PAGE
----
- New Alliance of Women in Washington Wine already stands at 200 strong
- Bullocks bid goodbye to Eye of the Needle Winery in Woodinville
- VineLines Dispatch #7: That’s a wrap
- Former Oregon car dealer gears up with Jachter Family Wines
- VineLines Dispatch: 6 Vineyards at Work
- L’Ecole Nº 41 to create wine bar at Marcus Whitman Hotel
- VineLines Dispatch: Harvest surrounding Lake Chelan
- Northwest restaurateurs purchase Basel Cellars in Walla Walla
- Hayden Homes CEO buys interest in Pepper Bridge, Amavi wineries
- Walla Walla Community College to receive $15 million gift from MacKenzie Scott
Longtime Washington wine judge, enthusiast dies
RICHLAND, Wash. – David Seaver, a longtime wine judge, enthusiast and collector, died early Friday morning. He was 66.
Seaver, who was an accomplished wine judge, had been in ill health for several months and apparently died in his sleep at his home in Richland.
He grew up in Nebraska and attended Nebraska Wesleyan University in Lincoln, where he received a bachelor’s degree in psychology. Seaver then went to the University of Michigan, where he earned a Ph.D in mathematical psychology before going to the University of Southern California for his post-doc work.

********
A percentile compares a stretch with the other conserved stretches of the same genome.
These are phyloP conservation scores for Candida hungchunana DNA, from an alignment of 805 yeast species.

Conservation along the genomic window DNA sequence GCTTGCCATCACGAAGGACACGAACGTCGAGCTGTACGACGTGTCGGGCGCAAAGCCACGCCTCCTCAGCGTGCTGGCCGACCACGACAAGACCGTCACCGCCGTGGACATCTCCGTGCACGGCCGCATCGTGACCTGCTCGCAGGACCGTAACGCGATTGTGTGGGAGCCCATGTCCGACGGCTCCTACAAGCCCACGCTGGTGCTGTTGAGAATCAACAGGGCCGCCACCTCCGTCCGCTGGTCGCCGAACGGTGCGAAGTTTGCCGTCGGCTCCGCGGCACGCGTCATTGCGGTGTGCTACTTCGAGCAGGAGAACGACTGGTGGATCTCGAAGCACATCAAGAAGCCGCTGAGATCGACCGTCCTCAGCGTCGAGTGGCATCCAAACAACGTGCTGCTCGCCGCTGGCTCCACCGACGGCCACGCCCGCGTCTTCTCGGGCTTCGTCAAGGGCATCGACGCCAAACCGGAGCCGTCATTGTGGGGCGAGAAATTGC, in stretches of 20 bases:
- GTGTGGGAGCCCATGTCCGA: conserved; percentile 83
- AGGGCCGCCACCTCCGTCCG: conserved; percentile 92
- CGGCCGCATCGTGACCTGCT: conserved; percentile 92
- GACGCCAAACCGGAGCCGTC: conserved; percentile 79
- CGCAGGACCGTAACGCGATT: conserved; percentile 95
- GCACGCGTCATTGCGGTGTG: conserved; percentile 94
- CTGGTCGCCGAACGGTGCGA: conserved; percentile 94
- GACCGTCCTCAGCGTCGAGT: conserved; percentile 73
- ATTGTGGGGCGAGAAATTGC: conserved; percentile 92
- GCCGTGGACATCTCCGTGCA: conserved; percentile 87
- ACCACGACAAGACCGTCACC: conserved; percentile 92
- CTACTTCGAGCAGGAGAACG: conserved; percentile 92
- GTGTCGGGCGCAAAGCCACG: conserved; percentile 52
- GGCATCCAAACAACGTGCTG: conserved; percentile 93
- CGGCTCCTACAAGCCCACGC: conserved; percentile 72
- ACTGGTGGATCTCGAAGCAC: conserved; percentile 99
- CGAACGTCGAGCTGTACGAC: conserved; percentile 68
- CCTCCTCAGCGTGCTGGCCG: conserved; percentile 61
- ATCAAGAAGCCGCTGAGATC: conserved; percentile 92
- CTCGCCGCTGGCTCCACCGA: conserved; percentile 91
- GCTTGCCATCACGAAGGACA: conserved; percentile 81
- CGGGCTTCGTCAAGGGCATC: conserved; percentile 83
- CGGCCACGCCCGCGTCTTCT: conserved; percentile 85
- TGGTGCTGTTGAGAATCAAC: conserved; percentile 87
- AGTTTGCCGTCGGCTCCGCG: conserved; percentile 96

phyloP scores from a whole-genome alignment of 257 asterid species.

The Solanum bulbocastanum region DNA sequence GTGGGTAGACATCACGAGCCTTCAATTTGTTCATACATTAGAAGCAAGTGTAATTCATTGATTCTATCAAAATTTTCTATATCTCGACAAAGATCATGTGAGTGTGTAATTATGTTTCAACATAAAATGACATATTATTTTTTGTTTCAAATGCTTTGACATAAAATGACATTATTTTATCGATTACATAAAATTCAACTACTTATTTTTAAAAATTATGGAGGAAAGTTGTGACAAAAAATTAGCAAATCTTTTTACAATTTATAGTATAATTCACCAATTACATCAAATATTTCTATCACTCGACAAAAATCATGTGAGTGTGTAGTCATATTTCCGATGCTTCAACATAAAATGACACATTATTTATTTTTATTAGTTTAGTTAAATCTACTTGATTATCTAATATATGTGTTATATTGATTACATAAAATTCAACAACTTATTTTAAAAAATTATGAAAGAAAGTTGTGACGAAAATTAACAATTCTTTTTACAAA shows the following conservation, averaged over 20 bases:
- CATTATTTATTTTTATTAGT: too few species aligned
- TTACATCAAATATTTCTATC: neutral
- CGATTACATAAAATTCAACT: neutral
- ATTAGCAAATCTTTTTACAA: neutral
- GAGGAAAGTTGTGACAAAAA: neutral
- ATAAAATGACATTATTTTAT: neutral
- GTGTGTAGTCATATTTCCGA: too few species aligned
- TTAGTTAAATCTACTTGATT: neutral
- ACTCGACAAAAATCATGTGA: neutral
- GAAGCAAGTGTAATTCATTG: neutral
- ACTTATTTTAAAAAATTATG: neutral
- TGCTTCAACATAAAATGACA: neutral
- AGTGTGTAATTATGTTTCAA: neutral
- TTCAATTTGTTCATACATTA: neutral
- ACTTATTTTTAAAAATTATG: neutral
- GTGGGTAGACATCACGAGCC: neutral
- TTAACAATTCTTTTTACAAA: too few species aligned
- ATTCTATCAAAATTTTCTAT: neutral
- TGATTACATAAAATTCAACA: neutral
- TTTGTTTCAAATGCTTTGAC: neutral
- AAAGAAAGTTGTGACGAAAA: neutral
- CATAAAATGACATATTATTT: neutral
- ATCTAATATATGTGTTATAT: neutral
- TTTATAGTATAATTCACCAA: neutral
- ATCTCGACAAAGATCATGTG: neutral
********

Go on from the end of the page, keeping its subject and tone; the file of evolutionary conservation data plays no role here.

He moved to Washington state and worked at Pacific Northwest National Laboratory in Richland as a scientist specializing in decision analysis and risk management.
After retiring, Seaver pursued a lifelong love of wine. He joined Wine Press Northwest magazine’s tasting panel a decade ago and later judged at such competitions as the Greatest of the Grape in Southern Oregon, the North Central Washington Wine Awards in Wenatchee, Wash., the Idaho Wine Competition, the Capital Food & Wine Competition, the Great Northwest Wine Competition, the Walla Walla Valley Wine Competition, Wine Press Northwest’s annual Platinum Judging and Savor Northwest.
For the past 18 months, he was an active member of Great Northwest Wine’s tasting panel.
One of his best friends, Coke Roth, was a neighbor for 24 years. Roth, an attorney and one of the most respected wine judges in the United States, met him in 1990, when Seaver moved into the condominium next door.
“The first day I met him set the stage for a fun relationship,” Roth told Great Northwest Wine. “I was out on my deck, and he was out on his deck.”
They decided to share a meal together that evening, and Seaver brought over a vertical of Chateau Lynch-Bages.
“I knew I had the right neighbor,” Roth said with a chuckle. “He was a big wine enthusiast. He was quite knowledgeable.”
Through the years, Seaver became a close friend to Roth and his family.
“He was a big part of our lives,” he said. “We enjoyed a lot of good food, cigars, bourbon and wine together. I’m going to miss him a lot.”